You’ve probably seen the shows about hoarding on A&E or TLC. If not, don’t click here or here lest you become hopelessly addicted. In a nutshell, both programs document the lives of those who are prisoners of their own possessions — literally trapped in giant piles of stuff with no idea how to escape. My life is not so dissimilar from the life of a hoarder. While I don’t hoard physical belongings, I will hoard up every bit of content that comes my way.
So how do you know if you’re a content hoarder? Have you ever:
- Eaten peanut butter and jelly sandwiches for dinner because deadlines were getting close?
- Told your friends or family that, as a content writer for hire, you’re much too busy to come out and play?
- Spent an entire week saying “I’ll go to the store tomorrow” because you were busy writing?
- Said “YES!” to a job before you really looked at the scope of the work?
- Had a complete meltdown when your internet connection went down?
- Forgotten the joys of a weekend with nothing at all to do?
If you’re nodding along in agreement with some of these things, congratulations! You’re probably a content hoarder too. Like me, you spend a good bit of your time shuffling teetering piles of jobs. Sometimes those figurative piles come crashing down, leaving my husband wondering if there’s such a thing as a professional content organizer that he can sic on me.
It’s a good thing to “make hay while the sun shines,” but that only goes so far. You have to make sure you have time for you and your family. Fortunately, there are a number of ways for content hoarders to cope.
Just Say No
It might go against every fiber of your being, but it is OK to turn down work sometimes. If you can’t get the job done well and on time, express this to you client politely. In fact, this tactic might even work in your favor. When clients see that your services are in high demand, they might offer you better deadlines so that you have time for yourself and for the job.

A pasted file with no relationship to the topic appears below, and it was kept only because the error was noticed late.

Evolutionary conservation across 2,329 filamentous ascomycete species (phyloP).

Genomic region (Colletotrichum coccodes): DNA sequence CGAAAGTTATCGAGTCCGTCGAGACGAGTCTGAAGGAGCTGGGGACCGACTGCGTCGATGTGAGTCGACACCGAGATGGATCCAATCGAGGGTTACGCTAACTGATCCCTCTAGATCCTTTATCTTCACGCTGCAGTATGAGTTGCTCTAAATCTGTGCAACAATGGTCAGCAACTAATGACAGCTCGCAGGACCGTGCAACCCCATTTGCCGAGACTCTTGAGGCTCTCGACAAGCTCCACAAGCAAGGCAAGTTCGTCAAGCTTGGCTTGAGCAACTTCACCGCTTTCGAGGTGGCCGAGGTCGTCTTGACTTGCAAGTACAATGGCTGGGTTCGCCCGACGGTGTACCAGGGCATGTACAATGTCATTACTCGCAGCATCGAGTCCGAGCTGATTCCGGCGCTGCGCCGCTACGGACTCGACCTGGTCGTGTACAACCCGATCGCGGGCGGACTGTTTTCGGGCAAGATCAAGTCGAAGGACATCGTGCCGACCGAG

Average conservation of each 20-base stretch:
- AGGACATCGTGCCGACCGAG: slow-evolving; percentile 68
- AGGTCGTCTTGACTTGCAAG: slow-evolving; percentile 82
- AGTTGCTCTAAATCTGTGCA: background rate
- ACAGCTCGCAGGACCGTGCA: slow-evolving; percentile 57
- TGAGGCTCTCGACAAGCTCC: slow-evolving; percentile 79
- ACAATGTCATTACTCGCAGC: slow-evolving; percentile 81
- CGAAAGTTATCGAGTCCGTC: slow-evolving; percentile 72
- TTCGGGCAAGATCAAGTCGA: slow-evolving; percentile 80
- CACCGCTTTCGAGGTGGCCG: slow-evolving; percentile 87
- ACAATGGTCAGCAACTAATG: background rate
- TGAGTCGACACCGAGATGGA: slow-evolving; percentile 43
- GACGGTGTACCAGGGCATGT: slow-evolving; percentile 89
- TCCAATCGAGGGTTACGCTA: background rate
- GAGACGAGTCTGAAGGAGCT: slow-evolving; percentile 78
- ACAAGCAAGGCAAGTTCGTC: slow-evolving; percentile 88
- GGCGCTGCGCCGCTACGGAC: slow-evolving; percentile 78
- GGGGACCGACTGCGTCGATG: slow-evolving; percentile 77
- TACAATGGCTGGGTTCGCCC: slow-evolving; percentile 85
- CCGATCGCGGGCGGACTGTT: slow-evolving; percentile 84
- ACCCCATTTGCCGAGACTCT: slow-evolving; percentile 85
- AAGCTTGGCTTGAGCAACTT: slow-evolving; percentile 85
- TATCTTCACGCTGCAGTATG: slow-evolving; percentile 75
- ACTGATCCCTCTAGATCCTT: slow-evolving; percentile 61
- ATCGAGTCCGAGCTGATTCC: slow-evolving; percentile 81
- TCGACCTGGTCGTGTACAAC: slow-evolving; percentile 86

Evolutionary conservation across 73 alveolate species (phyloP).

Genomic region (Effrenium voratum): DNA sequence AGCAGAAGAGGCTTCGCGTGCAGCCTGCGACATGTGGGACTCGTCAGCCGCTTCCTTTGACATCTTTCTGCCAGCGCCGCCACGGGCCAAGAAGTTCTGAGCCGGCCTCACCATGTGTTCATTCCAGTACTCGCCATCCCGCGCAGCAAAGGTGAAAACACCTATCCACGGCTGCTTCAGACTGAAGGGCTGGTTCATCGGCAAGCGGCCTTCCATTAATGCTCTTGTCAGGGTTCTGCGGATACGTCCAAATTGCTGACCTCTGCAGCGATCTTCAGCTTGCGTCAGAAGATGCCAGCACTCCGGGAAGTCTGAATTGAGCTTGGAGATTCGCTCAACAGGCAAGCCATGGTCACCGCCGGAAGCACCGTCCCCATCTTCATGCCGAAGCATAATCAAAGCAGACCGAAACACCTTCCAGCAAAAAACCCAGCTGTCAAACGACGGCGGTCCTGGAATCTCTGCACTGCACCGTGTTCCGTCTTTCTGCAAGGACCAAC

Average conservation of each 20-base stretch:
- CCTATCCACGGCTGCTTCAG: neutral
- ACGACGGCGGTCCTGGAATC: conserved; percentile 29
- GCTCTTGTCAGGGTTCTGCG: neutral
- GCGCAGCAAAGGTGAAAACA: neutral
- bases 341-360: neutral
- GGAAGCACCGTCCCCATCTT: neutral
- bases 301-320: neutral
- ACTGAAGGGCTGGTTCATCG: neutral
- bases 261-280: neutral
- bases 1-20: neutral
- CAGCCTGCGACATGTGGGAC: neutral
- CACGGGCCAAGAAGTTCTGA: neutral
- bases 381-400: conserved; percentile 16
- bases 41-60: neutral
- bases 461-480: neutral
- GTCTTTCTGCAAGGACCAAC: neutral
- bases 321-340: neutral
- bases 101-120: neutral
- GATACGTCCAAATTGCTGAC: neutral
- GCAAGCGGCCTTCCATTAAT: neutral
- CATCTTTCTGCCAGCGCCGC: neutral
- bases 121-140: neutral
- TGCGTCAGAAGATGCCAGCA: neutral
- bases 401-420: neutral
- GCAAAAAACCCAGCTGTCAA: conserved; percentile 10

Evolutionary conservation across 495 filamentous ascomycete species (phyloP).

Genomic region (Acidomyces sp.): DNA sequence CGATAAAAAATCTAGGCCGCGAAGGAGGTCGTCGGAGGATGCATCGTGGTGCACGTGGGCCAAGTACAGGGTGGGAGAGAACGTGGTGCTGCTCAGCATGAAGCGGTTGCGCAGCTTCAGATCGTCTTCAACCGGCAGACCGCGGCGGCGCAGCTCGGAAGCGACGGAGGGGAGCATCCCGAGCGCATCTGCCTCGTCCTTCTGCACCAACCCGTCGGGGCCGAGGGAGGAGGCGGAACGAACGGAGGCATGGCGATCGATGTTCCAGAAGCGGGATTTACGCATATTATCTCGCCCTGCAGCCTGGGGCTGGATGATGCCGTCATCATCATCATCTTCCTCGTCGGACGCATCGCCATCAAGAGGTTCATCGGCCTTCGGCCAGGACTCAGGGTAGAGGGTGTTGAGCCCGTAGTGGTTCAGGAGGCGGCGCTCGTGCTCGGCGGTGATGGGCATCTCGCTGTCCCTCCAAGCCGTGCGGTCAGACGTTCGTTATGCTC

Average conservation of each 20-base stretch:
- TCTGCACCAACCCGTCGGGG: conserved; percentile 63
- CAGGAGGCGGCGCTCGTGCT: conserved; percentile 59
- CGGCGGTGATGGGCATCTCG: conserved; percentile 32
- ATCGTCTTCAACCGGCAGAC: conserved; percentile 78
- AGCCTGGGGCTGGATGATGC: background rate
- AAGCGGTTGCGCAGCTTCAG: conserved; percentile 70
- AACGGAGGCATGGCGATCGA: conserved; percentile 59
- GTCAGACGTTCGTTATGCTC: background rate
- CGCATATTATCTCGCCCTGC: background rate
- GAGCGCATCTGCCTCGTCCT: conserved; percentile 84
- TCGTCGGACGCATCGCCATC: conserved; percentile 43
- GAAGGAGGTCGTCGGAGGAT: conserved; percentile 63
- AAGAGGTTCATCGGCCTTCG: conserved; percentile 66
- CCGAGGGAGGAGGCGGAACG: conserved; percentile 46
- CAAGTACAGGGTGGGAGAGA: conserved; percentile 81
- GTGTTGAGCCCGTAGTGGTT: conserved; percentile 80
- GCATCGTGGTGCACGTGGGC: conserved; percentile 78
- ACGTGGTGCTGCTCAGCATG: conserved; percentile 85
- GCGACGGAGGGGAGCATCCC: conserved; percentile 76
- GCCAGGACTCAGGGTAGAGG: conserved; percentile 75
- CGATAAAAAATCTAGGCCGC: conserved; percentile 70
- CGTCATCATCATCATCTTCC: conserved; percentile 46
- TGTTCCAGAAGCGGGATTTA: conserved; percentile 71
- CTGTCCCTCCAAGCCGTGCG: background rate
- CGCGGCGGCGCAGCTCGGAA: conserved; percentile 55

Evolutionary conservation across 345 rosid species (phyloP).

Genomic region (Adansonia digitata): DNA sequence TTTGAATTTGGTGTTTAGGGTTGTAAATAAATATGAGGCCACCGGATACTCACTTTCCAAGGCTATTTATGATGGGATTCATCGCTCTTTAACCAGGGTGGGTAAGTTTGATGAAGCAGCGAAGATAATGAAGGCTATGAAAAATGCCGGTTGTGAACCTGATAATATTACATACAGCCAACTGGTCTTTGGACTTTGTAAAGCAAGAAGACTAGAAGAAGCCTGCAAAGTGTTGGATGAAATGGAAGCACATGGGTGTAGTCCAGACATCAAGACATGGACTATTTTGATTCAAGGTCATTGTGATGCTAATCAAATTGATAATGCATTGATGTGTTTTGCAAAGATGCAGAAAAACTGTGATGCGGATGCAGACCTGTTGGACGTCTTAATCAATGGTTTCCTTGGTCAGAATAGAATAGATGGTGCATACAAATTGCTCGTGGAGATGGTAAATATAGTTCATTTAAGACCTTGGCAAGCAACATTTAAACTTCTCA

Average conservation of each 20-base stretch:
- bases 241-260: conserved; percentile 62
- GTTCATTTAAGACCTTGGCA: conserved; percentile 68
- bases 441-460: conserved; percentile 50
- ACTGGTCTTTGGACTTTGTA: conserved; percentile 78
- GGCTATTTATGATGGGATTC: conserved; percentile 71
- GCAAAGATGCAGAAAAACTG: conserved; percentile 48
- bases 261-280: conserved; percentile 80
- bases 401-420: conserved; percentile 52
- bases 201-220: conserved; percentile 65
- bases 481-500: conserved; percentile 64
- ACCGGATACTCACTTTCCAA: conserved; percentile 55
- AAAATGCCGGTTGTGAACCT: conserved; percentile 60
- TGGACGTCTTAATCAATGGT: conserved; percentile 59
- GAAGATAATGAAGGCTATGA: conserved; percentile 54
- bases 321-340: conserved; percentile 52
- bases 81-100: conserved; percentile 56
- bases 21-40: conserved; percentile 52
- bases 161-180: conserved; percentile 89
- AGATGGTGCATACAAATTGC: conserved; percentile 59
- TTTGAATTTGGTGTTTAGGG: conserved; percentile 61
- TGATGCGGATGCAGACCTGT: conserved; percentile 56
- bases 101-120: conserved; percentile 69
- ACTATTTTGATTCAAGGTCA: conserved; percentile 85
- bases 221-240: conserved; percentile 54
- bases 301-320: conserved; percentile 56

Become a Professional Content Organizer
Relying on sticky notes and the contents of your inbox is not a good way to track your deadlines. Find a solution that puts all of your deadlines in one place, like phone notifications or a desk calendar. I do it the old-fashioned way with a little notebook that lists titles, dates, and times. One quick glance tells me which days are free for more work, and which days are packed. Plus, there are very few things more satisfying to me than crossing items off a list.
Streamline the Administrative Work
I love statistics, to the point that I’ll make spreadsheets that track how much time I spend making spreadsheets. Figure out those things that you really need to track. Don’t waste time on the stuff that is interesting, but not necessary. Keep income and expense records, budget for taxes, and log how many hours you spend actually working. If there are issues with your workflow — such as too much time spent researching or neurotic spreadsheet construction — do what you can to correct them.
To avoid becoming a content hoarder, focus on the quality — not the quantity — of your writing and your life. Extra money is nice, but then again, sanity is a nice thing to have too.
Amber K enjoys writing about home improvement, gardening and the great outdoors. When she’s not sitting in front of a computer, she can be found developing strategies to conquer the world – or at least her own little piece of it!